SpaceX is going at it again. Having successfully vertically landed one of its Falcon 9 rockets on a land-based platform in December, Space X will once again try to land a rocket on one of the company’s droneships on Sunday.
Third time is the charm for Space X?
In December, SpaceX achieved the monumental feat of returning the first stage booster of its rocket after it had launched an array of communications satellites. This was viewed as a massive success by both the media and Elon Musk who believes that it’s a critical step in making rockets reusable in order to cut the cost flights by a factor of up to 1,000.
Despite that success, the company has failed on three separate occasions when looking to return its rockets to an ocean based platform on one of its autonomous droneships.
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Aiming to launch this weekend and (hopefully) land on our droneship,” SpaceX CEO Elon Musk yesterday “Ship landings needed for high velocity missions.”
In January of last year, the private space flight firm led by Tesla’s Elon Musk showed the world why these platforms are unmanned when the rocket crashed into the platform and an impressive explosion followed. In April 2015, SpaceX got closer but still failed when an engine malfunctioned causing the rocket to tip over into the sea.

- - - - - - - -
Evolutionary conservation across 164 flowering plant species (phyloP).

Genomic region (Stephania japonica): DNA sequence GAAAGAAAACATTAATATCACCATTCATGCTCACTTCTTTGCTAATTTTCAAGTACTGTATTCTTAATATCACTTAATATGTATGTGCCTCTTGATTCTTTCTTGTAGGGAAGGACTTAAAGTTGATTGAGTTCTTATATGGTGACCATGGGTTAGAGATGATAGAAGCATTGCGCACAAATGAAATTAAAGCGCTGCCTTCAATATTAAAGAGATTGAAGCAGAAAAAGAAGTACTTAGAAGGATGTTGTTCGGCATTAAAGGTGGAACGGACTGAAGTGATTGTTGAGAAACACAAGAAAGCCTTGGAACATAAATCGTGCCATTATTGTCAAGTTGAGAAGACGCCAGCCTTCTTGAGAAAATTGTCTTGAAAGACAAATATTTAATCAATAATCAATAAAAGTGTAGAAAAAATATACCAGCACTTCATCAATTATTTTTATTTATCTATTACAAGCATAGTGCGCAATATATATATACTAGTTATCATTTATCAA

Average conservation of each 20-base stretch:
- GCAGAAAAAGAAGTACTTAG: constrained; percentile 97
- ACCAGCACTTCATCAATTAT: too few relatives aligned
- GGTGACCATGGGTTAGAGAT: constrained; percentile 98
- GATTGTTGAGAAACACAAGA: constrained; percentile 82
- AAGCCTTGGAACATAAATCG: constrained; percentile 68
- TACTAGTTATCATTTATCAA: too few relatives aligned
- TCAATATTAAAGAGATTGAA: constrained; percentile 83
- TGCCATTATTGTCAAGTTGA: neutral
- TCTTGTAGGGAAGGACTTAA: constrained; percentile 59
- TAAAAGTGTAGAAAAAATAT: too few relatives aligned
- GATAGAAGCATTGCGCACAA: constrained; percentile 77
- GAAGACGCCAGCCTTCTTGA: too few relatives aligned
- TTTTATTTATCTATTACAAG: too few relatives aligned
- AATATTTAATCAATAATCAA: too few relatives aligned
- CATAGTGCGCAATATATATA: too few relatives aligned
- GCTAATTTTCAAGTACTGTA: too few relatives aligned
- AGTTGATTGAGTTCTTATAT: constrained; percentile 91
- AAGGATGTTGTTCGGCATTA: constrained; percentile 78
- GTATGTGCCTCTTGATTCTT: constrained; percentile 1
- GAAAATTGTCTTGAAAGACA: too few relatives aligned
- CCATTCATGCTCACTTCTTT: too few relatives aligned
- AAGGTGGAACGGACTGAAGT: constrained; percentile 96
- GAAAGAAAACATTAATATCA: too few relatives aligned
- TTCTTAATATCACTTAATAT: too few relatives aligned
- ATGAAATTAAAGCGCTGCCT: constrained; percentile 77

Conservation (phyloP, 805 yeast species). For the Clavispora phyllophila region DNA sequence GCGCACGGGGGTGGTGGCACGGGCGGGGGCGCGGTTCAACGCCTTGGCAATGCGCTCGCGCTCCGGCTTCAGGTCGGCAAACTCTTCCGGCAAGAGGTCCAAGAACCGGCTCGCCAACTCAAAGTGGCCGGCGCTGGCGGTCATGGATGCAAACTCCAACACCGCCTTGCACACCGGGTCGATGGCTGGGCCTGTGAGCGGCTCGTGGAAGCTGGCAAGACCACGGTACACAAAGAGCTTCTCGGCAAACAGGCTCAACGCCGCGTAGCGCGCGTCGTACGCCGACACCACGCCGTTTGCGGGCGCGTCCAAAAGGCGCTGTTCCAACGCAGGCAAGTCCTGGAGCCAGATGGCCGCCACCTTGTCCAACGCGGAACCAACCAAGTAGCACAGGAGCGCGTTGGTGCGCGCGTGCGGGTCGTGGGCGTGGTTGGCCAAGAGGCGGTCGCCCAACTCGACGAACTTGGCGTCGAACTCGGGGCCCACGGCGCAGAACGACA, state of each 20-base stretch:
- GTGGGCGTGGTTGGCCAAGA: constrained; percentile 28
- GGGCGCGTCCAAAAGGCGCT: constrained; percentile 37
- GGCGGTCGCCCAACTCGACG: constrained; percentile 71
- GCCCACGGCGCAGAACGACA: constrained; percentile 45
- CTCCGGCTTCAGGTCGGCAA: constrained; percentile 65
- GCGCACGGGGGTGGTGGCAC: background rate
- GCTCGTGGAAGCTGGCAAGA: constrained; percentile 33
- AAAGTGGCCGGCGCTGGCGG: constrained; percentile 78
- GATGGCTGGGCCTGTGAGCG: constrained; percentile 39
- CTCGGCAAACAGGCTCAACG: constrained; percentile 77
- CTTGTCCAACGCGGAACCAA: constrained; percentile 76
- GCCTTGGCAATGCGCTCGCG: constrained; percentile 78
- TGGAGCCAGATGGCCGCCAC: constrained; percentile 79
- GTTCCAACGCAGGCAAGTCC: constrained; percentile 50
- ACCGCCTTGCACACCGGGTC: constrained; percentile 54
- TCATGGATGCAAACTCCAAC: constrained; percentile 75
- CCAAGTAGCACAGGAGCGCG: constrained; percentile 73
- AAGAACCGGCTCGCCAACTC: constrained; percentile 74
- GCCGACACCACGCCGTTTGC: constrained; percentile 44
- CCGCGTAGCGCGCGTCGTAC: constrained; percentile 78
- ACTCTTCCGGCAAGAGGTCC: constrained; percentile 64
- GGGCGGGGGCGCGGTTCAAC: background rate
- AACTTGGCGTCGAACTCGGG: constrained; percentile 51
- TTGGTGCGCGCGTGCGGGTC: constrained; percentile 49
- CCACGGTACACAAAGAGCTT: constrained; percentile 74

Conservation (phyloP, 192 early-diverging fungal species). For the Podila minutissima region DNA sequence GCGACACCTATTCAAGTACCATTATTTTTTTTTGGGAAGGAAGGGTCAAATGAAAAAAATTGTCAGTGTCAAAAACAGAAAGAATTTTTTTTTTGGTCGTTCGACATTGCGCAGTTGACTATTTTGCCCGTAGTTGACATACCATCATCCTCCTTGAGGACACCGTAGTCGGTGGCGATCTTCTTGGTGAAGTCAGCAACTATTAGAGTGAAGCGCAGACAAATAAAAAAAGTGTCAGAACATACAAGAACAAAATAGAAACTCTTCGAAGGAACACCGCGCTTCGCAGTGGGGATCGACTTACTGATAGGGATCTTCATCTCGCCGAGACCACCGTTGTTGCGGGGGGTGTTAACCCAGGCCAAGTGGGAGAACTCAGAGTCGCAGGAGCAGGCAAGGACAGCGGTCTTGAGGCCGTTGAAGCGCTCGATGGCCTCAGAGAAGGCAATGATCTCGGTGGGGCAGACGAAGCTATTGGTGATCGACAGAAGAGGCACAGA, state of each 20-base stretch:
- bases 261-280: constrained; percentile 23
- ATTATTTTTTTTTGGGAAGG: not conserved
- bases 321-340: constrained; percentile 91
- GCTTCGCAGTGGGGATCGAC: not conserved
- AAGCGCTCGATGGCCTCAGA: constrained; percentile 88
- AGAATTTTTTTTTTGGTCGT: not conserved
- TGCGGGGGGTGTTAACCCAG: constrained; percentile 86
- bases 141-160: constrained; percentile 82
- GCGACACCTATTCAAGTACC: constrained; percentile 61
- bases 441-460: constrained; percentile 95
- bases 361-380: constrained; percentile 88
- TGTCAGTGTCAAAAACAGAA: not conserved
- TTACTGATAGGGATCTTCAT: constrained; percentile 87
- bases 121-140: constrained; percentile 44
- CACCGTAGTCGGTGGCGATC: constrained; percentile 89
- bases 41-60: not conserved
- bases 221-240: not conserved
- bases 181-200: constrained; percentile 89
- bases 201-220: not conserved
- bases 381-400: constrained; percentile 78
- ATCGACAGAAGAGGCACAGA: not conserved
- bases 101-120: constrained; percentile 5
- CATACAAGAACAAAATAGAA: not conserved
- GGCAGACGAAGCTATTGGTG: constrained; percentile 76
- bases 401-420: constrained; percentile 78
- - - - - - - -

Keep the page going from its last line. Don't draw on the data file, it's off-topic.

At a cost of $60 to $90 million for each rocket, you can see why Musk is looking to reuse the rockets.
With the successful landing in December Musk became the second tech executive to successfully land a rocket upright joining Amazon and Blue Origins’ chief Jeff Bezos. It should be said that that rocket was considerably smaller and the landing was made after a sub-orbital flight.
SpaceX enjoys a successful static launch of rocket ahead of Sunday’s launch
If Sunday’s launch goes off on Sunday it will mark the launch of the last of SpaceX’s older Falcon 9 rockets. That same rocket was run through the motions this weeks with a full-duration static test fire from SpaceX’s lauchpad at Vandenberg Air Force Base in California.
SpaceX doesn’t launch rockets simply to try to land them upright, and Sunday the last of the older Falcon 9s has been talked with launching NASA‘s and the National Oceanic and Atmospheric Administration’s (NOAA) Jason-3 oceanographic satellite.
The Jason-3 was designed in order to measure sea surface topography and is expected to launch just before 11AM on Sunday. If that launch is aborted there is a backup window slated form Monday morning.